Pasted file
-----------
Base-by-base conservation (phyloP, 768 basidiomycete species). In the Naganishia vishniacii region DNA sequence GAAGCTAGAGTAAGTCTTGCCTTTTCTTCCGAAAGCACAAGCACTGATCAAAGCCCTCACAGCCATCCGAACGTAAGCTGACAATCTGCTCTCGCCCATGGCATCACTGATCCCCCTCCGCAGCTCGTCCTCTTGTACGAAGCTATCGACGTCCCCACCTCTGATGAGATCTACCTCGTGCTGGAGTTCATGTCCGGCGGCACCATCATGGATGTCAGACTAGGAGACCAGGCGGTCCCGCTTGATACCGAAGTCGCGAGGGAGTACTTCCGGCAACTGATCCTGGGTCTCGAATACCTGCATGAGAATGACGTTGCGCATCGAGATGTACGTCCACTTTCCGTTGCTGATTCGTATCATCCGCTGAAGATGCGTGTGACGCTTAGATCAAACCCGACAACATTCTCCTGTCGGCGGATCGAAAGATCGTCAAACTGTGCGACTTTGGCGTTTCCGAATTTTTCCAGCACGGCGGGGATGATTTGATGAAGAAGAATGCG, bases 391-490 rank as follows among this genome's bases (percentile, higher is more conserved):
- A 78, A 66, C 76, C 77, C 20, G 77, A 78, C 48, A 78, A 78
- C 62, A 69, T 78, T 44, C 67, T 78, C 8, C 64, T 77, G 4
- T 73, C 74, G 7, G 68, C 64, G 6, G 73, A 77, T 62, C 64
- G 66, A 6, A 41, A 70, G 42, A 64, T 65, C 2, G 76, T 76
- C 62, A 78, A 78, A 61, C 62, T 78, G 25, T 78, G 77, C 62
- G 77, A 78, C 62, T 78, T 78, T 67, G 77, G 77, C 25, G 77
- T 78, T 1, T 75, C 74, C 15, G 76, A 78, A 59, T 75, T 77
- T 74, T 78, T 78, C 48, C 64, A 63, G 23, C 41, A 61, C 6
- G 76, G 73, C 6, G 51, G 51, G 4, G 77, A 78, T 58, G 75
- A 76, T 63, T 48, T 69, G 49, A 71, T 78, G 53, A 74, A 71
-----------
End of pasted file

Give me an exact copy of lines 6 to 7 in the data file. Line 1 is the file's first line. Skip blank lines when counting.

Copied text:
- C 62, A 78, A 78, A 61, C 62, T 78, G 25, T 78, G 77, C 62
- G 77, A 78, C 62, T 78, T 78, T 67, G 77, G 77, C 25, G 77